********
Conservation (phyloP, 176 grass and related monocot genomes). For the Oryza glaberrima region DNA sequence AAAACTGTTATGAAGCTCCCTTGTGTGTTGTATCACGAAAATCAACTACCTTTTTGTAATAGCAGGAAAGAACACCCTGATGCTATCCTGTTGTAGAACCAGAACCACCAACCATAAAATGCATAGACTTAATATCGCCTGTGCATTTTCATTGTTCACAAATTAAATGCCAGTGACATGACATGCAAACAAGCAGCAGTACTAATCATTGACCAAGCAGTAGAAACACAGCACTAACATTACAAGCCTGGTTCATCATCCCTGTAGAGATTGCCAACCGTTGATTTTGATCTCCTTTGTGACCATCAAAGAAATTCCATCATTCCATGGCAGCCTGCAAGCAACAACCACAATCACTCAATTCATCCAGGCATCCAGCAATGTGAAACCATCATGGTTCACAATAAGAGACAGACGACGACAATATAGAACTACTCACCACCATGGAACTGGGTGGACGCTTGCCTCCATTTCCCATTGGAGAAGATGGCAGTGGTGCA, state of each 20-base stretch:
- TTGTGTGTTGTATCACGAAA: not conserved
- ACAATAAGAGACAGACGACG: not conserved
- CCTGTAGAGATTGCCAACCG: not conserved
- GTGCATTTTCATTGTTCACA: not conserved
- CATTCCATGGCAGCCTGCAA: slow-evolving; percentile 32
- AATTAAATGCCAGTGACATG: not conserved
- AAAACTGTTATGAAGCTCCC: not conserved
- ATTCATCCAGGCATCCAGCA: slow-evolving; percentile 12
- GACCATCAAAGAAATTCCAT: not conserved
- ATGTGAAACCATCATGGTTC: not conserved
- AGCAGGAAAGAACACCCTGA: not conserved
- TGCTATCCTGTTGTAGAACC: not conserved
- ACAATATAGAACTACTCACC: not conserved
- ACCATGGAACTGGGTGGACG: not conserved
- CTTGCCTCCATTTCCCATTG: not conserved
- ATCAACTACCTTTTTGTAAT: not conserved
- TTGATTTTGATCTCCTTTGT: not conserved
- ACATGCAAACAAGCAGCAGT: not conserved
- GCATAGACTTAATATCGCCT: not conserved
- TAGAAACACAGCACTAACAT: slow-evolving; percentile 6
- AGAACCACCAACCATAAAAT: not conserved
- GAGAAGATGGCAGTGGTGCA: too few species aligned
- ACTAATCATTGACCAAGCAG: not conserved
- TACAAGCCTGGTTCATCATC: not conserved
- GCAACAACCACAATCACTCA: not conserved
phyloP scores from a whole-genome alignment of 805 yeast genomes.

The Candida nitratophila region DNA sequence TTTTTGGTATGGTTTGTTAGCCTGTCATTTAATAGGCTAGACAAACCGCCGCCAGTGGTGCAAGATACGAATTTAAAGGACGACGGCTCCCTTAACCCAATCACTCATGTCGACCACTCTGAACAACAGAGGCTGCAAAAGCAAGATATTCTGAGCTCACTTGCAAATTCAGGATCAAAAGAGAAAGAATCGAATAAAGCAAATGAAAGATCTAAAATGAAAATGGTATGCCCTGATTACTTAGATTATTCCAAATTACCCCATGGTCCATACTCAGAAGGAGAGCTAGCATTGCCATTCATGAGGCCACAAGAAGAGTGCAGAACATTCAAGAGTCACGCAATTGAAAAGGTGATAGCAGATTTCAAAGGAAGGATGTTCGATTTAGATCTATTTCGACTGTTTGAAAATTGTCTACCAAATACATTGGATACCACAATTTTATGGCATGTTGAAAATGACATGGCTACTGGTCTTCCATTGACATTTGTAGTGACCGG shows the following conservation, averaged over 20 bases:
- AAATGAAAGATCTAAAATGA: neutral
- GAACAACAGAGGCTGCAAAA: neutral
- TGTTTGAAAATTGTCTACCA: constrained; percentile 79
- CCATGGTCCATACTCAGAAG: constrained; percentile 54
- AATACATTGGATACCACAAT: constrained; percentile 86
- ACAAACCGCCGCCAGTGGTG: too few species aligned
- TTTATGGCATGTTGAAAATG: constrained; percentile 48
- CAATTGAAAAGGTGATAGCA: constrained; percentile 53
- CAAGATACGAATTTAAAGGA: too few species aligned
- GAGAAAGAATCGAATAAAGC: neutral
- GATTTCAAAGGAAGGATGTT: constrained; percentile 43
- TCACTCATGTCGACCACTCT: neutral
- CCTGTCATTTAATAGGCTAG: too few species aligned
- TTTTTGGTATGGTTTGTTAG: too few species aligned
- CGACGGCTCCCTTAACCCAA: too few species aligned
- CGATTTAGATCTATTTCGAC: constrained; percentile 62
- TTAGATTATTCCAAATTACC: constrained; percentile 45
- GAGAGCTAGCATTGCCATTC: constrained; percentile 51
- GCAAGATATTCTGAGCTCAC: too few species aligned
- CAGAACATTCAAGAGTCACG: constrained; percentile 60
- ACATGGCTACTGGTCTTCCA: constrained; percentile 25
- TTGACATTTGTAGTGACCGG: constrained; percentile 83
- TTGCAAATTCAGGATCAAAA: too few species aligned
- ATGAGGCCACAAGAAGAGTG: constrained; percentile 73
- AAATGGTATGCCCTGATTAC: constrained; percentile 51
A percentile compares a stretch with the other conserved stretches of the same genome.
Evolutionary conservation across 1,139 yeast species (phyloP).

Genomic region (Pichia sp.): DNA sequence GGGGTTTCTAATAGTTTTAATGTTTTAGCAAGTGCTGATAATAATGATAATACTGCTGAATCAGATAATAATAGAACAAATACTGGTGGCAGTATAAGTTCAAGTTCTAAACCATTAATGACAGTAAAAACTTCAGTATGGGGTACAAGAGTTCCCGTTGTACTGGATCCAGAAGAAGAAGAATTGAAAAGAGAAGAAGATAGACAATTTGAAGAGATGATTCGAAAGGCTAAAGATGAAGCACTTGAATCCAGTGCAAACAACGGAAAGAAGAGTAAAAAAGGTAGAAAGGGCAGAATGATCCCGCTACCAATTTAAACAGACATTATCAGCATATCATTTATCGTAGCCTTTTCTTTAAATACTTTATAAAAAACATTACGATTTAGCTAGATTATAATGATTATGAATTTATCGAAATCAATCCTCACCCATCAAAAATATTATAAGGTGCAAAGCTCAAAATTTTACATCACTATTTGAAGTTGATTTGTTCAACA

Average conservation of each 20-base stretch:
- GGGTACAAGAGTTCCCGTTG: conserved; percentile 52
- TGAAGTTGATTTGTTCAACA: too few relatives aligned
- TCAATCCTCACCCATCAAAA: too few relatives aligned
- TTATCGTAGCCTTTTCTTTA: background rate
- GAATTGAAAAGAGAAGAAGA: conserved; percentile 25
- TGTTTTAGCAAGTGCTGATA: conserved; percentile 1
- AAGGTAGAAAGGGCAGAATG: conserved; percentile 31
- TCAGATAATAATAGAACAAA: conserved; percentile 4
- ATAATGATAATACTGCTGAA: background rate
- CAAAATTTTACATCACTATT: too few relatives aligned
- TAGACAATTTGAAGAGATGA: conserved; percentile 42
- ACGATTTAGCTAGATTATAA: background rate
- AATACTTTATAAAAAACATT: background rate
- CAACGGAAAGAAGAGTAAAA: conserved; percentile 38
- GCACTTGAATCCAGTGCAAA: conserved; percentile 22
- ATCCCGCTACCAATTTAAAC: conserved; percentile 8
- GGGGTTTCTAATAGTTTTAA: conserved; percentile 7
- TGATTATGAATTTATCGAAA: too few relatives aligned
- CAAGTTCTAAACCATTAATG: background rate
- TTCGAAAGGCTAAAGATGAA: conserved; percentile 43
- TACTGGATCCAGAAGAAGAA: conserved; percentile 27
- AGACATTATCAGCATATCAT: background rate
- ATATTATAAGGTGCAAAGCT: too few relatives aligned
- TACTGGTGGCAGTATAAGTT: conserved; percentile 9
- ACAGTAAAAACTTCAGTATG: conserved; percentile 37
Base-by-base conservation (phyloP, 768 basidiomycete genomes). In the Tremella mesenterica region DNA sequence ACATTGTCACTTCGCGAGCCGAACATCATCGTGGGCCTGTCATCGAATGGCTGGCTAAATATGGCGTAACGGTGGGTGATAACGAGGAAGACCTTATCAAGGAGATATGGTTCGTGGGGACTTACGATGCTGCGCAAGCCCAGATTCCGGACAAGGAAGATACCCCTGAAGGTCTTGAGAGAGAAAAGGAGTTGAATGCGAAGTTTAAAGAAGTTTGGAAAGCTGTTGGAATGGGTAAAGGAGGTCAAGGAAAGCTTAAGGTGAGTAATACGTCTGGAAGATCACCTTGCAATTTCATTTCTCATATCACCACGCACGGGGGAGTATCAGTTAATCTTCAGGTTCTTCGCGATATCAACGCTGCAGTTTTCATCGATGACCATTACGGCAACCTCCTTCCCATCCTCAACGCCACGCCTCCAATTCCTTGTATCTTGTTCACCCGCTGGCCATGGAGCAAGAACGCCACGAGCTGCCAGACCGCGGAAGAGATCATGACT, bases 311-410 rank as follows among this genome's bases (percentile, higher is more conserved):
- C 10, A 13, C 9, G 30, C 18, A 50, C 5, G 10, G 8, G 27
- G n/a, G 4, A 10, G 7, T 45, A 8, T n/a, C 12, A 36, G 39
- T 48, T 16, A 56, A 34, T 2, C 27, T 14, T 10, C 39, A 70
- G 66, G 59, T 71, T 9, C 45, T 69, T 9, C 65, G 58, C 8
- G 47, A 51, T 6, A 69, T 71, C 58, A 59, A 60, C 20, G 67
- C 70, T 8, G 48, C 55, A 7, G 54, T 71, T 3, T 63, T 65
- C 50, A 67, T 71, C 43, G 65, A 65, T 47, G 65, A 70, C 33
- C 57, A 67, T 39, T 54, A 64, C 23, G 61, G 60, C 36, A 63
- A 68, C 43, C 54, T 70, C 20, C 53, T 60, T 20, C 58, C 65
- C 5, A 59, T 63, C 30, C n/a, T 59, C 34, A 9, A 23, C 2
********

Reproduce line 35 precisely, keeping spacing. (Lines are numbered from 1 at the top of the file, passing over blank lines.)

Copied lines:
- TTTATGGCATGTTGAAAATG: constrained; percentile 48